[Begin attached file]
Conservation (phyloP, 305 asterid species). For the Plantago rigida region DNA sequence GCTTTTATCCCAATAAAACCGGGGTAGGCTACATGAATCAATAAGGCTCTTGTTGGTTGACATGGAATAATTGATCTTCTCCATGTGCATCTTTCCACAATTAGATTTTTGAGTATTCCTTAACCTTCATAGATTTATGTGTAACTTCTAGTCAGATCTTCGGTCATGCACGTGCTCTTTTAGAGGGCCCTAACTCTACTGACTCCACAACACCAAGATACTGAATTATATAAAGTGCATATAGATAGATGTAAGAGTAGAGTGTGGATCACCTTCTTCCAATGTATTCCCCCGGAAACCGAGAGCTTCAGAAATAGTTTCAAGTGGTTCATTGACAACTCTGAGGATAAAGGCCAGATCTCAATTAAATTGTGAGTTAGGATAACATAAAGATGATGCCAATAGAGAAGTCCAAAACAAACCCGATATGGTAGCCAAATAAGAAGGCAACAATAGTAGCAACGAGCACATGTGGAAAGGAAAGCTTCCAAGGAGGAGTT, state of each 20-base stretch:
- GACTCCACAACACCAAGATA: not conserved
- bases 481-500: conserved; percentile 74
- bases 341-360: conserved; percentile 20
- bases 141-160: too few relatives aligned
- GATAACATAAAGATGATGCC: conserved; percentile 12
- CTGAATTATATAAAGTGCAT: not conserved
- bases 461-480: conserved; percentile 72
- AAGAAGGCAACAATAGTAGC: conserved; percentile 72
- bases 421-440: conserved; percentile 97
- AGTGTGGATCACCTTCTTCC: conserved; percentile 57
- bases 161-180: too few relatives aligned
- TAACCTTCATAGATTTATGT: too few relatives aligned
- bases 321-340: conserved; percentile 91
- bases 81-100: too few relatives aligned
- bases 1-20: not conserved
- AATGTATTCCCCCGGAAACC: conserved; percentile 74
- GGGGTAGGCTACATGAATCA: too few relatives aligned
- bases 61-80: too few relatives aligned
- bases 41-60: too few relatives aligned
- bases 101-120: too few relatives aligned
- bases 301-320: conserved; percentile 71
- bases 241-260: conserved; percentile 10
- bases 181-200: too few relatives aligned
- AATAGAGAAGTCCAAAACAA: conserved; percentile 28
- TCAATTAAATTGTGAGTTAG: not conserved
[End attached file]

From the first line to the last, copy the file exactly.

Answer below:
Conservation (phyloP, 305 asterid species). For the Plantago rigida region DNA sequence GCTTTTATCCCAATAAAACCGGGGTAGGCTACATGAATCAATAAGGCTCTTGTTGGTTGACATGGAATAATTGATCTTCTCCATGTGCATCTTTCCACAATTAGATTTTTGAGTATTCCTTAACCTTCATAGATTTATGTGTAACTTCTAGTCAGATCTTCGGTCATGCACGTGCTCTTTTAGAGGGCCCTAACTCTACTGACTCCACAACACCAAGATACTGAATTATATAAAGTGCATATAGATAGATGTAAGAGTAGAGTGTGGATCACCTTCTTCCAATGTATTCCCCCGGAAACCGAGAGCTTCAGAAATAGTTTCAAGTGGTTCATTGACAACTCTGAGGATAAAGGCCAGATCTCAATTAAATTGTGAGTTAGGATAACATAAAGATGATGCCAATAGAGAAGTCCAAAACAAACCCGATATGGTAGCCAAATAAGAAGGCAACAATAGTAGCAACGAGCACATGTGGAAAGGAAAGCTTCCAAGGAGGAGTT, state of each 20-base stretch:
- GACTCCACAACACCAAGATA: not conserved
- bases 481-500: conserved; percentile 74
- bases 341-360: conserved; percentile 20
- bases 141-160: too few relatives aligned
- GATAACATAAAGATGATGCC: conserved; percentile 12
- CTGAATTATATAAAGTGCAT: not conserved
- bases 461-480: conserved; percentile 72
- AAGAAGGCAACAATAGTAGC: conserved; percentile 72
- bases 421-440: conserved; percentile 97
- AGTGTGGATCACCTTCTTCC: conserved; percentile 57
- bases 161-180: too few relatives aligned
- TAACCTTCATAGATTTATGT: too few relatives aligned
- bases 321-340: conserved; percentile 91
- bases 81-100: too few relatives aligned
- bases 1-20: not conserved
- AATGTATTCCCCCGGAAACC: conserved; percentile 74
- GGGGTAGGCTACATGAATCA: too few relatives aligned
- bases 61-80: too few relatives aligned
- bases 41-60: too few relatives aligned
- bases 101-120: too few relatives aligned
- bases 301-320: conserved; percentile 71
- bases 241-260: conserved; percentile 10
- bases 181-200: too few relatives aligned
- AATAGAGAAGTCCAAAACAA: conserved; percentile 28
- TCAATTAAATTGTGAGTTAG: not conserved